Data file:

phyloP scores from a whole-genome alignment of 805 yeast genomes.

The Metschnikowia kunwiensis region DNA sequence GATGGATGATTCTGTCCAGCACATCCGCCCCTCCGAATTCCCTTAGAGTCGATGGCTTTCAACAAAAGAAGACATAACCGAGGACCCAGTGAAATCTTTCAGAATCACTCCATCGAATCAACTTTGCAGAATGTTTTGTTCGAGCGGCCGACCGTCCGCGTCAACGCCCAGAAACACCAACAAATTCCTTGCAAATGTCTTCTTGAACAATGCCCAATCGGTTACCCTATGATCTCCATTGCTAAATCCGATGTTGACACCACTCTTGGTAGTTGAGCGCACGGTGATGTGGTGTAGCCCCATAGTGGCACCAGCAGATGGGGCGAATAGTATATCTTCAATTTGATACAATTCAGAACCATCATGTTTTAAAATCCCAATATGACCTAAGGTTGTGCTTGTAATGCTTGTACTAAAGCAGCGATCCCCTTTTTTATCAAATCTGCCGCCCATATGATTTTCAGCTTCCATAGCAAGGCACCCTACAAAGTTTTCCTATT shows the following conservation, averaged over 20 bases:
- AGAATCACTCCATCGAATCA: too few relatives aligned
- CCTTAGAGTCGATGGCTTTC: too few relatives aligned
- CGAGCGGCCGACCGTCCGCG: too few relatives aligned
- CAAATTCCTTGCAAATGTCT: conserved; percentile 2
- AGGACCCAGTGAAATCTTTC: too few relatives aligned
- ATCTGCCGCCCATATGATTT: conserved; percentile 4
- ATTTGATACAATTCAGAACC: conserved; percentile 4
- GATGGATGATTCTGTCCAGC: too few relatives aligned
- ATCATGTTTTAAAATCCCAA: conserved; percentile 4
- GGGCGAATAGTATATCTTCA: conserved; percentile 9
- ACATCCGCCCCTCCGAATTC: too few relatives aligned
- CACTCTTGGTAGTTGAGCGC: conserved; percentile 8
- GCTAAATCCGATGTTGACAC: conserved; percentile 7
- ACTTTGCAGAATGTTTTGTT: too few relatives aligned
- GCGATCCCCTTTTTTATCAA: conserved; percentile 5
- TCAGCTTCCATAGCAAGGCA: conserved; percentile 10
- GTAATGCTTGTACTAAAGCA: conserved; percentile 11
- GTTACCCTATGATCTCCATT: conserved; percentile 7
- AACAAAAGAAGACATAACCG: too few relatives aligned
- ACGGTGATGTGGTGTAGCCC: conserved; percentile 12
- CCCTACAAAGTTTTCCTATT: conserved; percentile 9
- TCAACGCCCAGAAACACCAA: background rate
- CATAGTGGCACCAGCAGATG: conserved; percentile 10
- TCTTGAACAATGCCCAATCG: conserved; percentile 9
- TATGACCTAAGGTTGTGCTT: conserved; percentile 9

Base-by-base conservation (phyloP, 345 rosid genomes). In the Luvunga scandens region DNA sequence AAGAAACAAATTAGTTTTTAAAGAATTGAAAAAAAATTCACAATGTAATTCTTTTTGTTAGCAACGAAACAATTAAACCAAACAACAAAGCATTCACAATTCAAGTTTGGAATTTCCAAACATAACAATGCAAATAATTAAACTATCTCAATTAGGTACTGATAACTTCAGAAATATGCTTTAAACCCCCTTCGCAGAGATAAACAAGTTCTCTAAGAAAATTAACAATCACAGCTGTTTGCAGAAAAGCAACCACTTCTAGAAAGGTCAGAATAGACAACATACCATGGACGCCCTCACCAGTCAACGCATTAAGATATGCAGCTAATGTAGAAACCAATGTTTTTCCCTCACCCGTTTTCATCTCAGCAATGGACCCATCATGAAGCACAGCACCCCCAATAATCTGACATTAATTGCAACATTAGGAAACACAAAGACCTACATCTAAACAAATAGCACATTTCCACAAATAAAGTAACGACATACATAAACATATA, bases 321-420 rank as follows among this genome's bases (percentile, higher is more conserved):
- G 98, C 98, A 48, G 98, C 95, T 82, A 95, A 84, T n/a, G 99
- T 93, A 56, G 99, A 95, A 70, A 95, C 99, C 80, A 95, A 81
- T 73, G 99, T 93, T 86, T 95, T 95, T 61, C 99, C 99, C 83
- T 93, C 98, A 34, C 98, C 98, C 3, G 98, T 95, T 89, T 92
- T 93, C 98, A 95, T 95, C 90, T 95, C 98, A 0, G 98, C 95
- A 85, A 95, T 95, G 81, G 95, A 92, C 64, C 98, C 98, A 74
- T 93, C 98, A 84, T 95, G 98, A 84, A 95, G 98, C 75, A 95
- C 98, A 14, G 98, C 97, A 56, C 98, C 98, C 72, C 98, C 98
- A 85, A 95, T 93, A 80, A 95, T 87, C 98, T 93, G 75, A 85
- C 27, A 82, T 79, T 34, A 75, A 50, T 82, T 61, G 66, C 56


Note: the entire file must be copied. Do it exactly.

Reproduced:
phyloP scores from a whole-genome alignment of 805 yeast genomes.

The Metschnikowia kunwiensis region DNA sequence GATGGATGATTCTGTCCAGCACATCCGCCCCTCCGAATTCCCTTAGAGTCGATGGCTTTCAACAAAAGAAGACATAACCGAGGACCCAGTGAAATCTTTCAGAATCACTCCATCGAATCAACTTTGCAGAATGTTTTGTTCGAGCGGCCGACCGTCCGCGTCAACGCCCAGAAACACCAACAAATTCCTTGCAAATGTCTTCTTGAACAATGCCCAATCGGTTACCCTATGATCTCCATTGCTAAATCCGATGTTGACACCACTCTTGGTAGTTGAGCGCACGGTGATGTGGTGTAGCCCCATAGTGGCACCAGCAGATGGGGCGAATAGTATATCTTCAATTTGATACAATTCAGAACCATCATGTTTTAAAATCCCAATATGACCTAAGGTTGTGCTTGTAATGCTTGTACTAAAGCAGCGATCCCCTTTTTTATCAAATCTGCCGCCCATATGATTTTCAGCTTCCATAGCAAGGCACCCTACAAAGTTTTCCTATT shows the following conservation, averaged over 20 bases:
- AGAATCACTCCATCGAATCA: too few relatives aligned
- CCTTAGAGTCGATGGCTTTC: too few relatives aligned
- CGAGCGGCCGACCGTCCGCG: too few relatives aligned
- CAAATTCCTTGCAAATGTCT: conserved; percentile 2
- AGGACCCAGTGAAATCTTTC: too few relatives aligned
- ATCTGCCGCCCATATGATTT: conserved; percentile 4
- ATTTGATACAATTCAGAACC: conserved; percentile 4
- GATGGATGATTCTGTCCAGC: too few relatives aligned
- ATCATGTTTTAAAATCCCAA: conserved; percentile 4
- GGGCGAATAGTATATCTTCA: conserved; percentile 9
- ACATCCGCCCCTCCGAATTC: too few relatives aligned
- CACTCTTGGTAGTTGAGCGC: conserved; percentile 8
- GCTAAATCCGATGTTGACAC: conserved; percentile 7
- ACTTTGCAGAATGTTTTGTT: too few relatives aligned
- GCGATCCCCTTTTTTATCAA: conserved; percentile 5
- TCAGCTTCCATAGCAAGGCA: conserved; percentile 10
- GTAATGCTTGTACTAAAGCA: conserved; percentile 11
- GTTACCCTATGATCTCCATT: conserved; percentile 7
- AACAAAAGAAGACATAACCG: too few relatives aligned
- ACGGTGATGTGGTGTAGCCC: conserved; percentile 12
- CCCTACAAAGTTTTCCTATT: conserved; percentile 9
- TCAACGCCCAGAAACACCAA: background rate
- CATAGTGGCACCAGCAGATG: conserved; percentile 10
- TCTTGAACAATGCCCAATCG: conserved; percentile 9
- TATGACCTAAGGTTGTGCTT: conserved; percentile 9

Base-by-base conservation (phyloP, 345 rosid genomes). In the Luvunga scandens region DNA sequence AAGAAACAAATTAGTTTTTAAAGAATTGAAAAAAAATTCACAATGTAATTCTTTTTGTTAGCAACGAAACAATTAAACCAAACAACAAAGCATTCACAATTCAAGTTTGGAATTTCCAAACATAACAATGCAAATAATTAAACTATCTCAATTAGGTACTGATAACTTCAGAAATATGCTTTAAACCCCCTTCGCAGAGATAAACAAGTTCTCTAAGAAAATTAACAATCACAGCTGTTTGCAGAAAAGCAACCACTTCTAGAAAGGTCAGAATAGACAACATACCATGGACGCCCTCACCAGTCAACGCATTAAGATATGCAGCTAATGTAGAAACCAATGTTTTTCCCTCACCCGTTTTCATCTCAGCAATGGACCCATCATGAAGCACAGCACCCCCAATAATCTGACATTAATTGCAACATTAGGAAACACAAAGACCTACATCTAAACAAATAGCACATTTCCACAAATAAAGTAACGACATACATAAACATATA, bases 321-420 rank as follows among this genome's bases (percentile, higher is more conserved):
- G 98, C 98, A 48, G 98, C 95, T 82, A 95, A 84, T n/a, G 99
- T 93, A 56, G 99, A 95, A 70, A 95, C 99, C 80, A 95, A 81
- T 73, G 99, T 93, T 86, T 95, T 95, T 61, C 99, C 99, C 83
- T 93, C 98, A 34, C 98, C 98, C 3, G 98, T 95, T 89, T 92
- T 93, C 98, A 95, T 95, C 90, T 95, C 98, A 0, G 98, C 95
- A 85, A 95, T 95, G 81, G 95, A 92, C 64, C 98, C 98, A 74
- T 93, C 98, A 84, T 95, G 98, A 84, A 95, G 98, C 75, A 95
- C 98, A 14, G 98, C 97, A 56, C 98, C 98, C 72, C 98, C 98
- A 85, A 95, T 93, A 80, A 95, T 87, C 98, T 93, G 75, A 85
- C 27, A 82, T 79, T 34, A 75, A 50, T 82, T 61, G 66, C 56